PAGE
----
This is Hardy Hibiscus.  It is a Michigan, wetland native.  It also has 8" flowers!  This variety is called Luna Pink Swirl.  I want to convince Hero to let me plant this where the cattails are encroaching.  The best way to keep something out is to have something already filling that niche.

I also sprayed around the buildings and trees.  I sprayed around the guy-wires at the utility pole.  I sprayed under the fences.

Then I mowed the ditch with my push mower.

I started "armoring" the new apple trees against deer.  A thirty inch piece of 2X4" welded wire makes a cage that is about 10 inches across.

I marked the grafts I top worked some trees to.  This one looks pretty severe, the entire top had died so I whacked it off where the shoots were coming out.

Then I dragged brush and mowed in the western most aisle way.  Dragging brush is starting to lose its appeal.

This is the top of a pear tree.  It is covered with Poison Ivy.  Normally I would cut something this big into two or three pieces but I did not want to cover myself with Poison Ivy sawdust.  Mrs ERJ loses her sense of humor when I give her a rash.  So I tied a rope to it and dragged it out of the orchard and down to the swamp.  Salamander will have to be a little bit careful when he pushes this one in.

Gratuitous wildflower p0rn.
Not a great day for blogging but it feels like a got a lot done.

Monday, April 24, 2017

"I need a faster tractor"

Today, at coffee, Freddie announced "I need a faster tractor!"

This surprised us.  Freddie's lawn is very small.  He mows the median of M-99 just so the can get the engine good and hot before shutting it down.  He knows that engines that don't come up to heat collect moisture in the oil.

Now, you have to have a mental picture of Freddie.  He is about five feet tall.  He says that is because he worked all his life.  Carrying heavy loads pushed his shoulders down and walking extra miles wore the tread off his feet.

He is eighty-two and looks like a peanut-in-the-shell.  He is from Union City, Tennessee.  OK, I lied.  He was thirteen years old before he went to the big city (Union City).  He grew up on a farm near Union City, Tennessee.

His wife died twenty years ago.  His life is mostly about the waitresses who serve him food (all of whom he adores, and they adore him in return), the nurses at the hospital who he delivers donuts to on Mondays, Wednesdays and Fridays, the old guys where he goes to church...and the coffee crowd.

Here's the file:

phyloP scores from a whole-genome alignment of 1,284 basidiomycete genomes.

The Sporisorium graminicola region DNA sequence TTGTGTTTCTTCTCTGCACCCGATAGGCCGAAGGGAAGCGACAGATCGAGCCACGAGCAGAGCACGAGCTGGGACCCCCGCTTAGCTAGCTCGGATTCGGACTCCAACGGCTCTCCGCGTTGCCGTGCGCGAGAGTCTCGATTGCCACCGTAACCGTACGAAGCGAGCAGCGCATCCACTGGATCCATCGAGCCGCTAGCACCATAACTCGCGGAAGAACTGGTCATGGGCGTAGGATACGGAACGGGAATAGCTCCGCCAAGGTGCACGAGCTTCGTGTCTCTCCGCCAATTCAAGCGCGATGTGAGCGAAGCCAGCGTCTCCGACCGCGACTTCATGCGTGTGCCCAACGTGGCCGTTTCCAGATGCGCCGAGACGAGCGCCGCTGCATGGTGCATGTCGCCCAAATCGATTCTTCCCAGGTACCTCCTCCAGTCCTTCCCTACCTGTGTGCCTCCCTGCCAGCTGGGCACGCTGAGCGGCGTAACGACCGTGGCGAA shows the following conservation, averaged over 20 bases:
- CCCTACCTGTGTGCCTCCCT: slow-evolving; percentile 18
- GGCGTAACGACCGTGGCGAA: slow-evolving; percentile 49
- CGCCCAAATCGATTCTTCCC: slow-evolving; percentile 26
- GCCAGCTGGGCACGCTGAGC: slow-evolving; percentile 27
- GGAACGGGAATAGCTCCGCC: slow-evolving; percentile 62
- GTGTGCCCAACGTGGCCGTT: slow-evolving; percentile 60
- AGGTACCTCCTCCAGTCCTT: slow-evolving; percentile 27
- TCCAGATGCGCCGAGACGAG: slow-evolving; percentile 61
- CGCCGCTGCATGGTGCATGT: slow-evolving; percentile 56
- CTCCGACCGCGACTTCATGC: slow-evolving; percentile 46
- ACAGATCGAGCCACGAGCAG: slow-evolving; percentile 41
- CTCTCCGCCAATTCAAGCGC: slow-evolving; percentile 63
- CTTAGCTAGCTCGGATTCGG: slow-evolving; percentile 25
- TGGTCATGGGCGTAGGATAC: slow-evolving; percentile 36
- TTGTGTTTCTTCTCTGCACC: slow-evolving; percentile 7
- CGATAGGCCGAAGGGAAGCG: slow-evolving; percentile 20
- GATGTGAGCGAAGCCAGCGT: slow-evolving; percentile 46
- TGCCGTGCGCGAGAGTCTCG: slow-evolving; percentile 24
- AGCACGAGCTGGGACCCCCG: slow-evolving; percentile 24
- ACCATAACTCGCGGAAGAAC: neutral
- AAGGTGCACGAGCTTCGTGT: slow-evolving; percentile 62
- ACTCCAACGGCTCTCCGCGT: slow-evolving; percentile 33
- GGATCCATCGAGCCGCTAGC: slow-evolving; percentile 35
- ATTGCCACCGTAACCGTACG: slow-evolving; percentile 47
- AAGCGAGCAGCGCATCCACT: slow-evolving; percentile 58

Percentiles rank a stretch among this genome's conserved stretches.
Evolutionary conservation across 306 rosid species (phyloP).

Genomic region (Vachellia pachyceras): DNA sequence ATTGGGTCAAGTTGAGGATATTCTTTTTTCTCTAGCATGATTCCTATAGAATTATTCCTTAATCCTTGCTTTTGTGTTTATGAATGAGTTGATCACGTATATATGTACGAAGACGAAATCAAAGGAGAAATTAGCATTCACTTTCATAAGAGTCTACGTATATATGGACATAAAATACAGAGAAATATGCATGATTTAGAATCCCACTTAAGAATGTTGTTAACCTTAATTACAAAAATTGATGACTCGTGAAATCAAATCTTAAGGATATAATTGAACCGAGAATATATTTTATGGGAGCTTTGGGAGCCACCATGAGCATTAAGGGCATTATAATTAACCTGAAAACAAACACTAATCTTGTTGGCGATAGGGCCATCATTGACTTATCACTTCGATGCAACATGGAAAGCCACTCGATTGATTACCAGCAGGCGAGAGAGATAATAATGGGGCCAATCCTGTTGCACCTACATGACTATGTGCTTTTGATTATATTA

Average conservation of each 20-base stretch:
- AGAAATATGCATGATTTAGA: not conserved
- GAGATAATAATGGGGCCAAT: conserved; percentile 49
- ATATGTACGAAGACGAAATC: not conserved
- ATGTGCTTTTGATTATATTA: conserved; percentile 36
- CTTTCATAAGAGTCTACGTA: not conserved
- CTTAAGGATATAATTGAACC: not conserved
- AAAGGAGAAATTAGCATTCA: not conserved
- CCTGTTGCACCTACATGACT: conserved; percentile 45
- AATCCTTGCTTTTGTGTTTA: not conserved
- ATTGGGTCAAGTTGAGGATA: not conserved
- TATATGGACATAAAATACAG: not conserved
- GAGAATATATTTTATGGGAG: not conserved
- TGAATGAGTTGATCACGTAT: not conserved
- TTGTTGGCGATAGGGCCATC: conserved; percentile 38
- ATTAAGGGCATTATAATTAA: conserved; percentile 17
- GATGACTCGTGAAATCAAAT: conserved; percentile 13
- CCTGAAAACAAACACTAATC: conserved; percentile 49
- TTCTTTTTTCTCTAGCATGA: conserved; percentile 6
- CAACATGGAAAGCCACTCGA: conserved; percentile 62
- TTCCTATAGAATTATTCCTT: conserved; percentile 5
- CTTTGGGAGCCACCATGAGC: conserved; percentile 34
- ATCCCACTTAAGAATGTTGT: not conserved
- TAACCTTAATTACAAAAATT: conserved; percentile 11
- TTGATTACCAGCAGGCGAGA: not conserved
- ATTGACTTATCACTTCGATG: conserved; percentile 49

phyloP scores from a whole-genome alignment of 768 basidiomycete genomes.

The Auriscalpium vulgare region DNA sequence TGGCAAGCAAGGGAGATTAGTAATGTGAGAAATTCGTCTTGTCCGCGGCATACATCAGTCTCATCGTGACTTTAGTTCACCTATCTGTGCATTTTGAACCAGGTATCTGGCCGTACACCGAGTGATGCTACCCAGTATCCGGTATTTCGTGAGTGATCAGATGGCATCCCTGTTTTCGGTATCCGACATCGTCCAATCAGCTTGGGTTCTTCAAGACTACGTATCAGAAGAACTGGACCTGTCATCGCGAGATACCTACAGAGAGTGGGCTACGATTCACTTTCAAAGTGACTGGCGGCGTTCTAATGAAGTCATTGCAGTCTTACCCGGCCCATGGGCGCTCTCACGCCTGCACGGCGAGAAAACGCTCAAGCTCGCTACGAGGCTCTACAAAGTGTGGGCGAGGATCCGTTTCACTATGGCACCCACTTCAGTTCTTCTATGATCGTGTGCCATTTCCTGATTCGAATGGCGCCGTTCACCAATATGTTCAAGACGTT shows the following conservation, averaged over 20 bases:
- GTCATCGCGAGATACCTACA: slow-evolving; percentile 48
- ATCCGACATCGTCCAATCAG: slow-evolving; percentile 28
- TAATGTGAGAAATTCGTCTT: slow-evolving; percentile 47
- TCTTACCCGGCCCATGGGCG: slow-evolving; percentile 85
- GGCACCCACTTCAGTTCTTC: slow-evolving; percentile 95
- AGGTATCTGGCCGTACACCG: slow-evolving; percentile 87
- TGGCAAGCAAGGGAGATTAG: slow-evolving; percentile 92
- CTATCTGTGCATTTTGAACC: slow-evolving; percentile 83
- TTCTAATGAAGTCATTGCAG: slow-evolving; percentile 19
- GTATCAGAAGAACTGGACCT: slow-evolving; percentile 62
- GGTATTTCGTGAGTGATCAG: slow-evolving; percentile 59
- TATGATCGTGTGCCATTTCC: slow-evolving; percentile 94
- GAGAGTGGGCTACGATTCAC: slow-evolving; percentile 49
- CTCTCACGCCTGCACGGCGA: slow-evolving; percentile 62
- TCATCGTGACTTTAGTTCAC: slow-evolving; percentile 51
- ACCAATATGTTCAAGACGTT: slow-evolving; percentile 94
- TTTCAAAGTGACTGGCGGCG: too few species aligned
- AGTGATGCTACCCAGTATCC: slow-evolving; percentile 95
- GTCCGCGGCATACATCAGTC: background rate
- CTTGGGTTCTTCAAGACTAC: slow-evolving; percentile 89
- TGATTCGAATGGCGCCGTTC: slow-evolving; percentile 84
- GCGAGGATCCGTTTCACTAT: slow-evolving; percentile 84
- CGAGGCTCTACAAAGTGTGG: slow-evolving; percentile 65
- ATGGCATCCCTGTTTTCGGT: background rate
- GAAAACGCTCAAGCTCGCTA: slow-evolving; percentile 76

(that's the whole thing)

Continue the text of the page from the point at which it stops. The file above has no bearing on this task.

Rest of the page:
We were surprised that Freddie suddenly, at age 82, felt a need for a faster tractor.  We asked him "Why?"

Freddie segued into the ongoing battle he has with his resident woodchuck.  It has been going on for almost fifteen years.  Given the normal life expectancy of woodchucks, it is likely a multi-generational family feud at this point.

In early spring the vegetation is thin and the woodchucks are ravenous from their winter hibernation.  They range far from their burrows seeking enough poundage of succulent spring growth to stuff their bellies.  The females are pregnant and that also dials up their caloric needs.

"I almost got him the other day.  I was a-gaining on him.  I was sure I was gonna catch him."  Freddie told us.  "And then he made it to the hole by the gay-rogg.  As noted earlier, Freddie adores girls.  Since that woodchuck is his mortal enemy it must be a male.  That is why the woodchuck is always him.

"I figure if I get a mower that is just a little faster, why, next time I'll slice him up like lunch meat."  Freddie had a bright twinkle in his eye as he foresaw the doom of his arch enemy.

That is the essence of life in a small town.  Old guys with horizons that are compressed to the next 24 hours and a fifteen mile radius.  Old guys who love everybody who helps them make it through the day.  Old guys whose highest ambition is to turn woodchucks into "lunch meat."

Pictures: 305 Growing Degree Days (B42)

Trout Lily also known as Dogtooth Violet also known as Erythronium americanum  Sadly, I have none of these growing on my property.  These photos were from our walk.
The earliest blooming apples are in full bloom.  This is a crabapple (Malus X robusta) that has a branch of Liberty grafted on the left side of the tree.  Liberty is considered early for a domestic apple and it is still several days behind the Malus baccata, M. X robusta, and M. prunifolia.

This a tree of Trailman, one of the super-hardy varieties out of Canada.  It has much Malus baccata in its background.
The latest pears are in full bloom.  That would include Harrow Sweet, Shenandoah and Concorde.